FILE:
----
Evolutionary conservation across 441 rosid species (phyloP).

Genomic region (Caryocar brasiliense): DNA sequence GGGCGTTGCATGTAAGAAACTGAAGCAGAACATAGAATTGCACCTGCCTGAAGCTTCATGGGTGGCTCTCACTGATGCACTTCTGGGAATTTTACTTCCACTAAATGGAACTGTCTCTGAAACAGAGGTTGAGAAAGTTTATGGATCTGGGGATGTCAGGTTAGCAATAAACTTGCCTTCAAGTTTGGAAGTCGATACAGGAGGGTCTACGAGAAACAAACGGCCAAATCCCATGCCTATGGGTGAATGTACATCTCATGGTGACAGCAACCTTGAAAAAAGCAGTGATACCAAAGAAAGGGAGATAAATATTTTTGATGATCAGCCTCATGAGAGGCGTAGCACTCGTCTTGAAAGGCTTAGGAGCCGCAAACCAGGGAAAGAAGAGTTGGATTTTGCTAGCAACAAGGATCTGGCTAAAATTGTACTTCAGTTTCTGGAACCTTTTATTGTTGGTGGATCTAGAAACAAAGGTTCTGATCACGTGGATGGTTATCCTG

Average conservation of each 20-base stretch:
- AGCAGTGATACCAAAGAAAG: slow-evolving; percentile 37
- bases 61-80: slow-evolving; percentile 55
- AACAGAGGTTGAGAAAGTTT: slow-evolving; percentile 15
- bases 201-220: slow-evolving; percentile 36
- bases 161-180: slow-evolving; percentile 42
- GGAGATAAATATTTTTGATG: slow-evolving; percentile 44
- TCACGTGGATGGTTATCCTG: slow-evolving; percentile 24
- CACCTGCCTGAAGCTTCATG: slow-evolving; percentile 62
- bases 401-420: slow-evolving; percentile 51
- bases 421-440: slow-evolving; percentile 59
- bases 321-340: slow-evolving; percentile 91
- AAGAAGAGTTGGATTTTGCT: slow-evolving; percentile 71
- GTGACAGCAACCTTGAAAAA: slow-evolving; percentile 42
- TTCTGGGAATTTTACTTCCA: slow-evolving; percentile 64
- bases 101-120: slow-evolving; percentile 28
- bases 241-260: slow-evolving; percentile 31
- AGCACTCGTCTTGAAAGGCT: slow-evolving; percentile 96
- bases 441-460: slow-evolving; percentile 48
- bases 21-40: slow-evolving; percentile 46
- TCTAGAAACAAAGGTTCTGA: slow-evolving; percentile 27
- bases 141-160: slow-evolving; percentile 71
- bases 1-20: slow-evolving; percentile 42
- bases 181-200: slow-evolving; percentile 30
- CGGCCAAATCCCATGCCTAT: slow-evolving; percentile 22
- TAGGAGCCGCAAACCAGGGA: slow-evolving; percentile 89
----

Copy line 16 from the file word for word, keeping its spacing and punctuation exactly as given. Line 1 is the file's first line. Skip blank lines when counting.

- GTGACAGCAACCTTGAAAAA: slow-evolving; percentile 42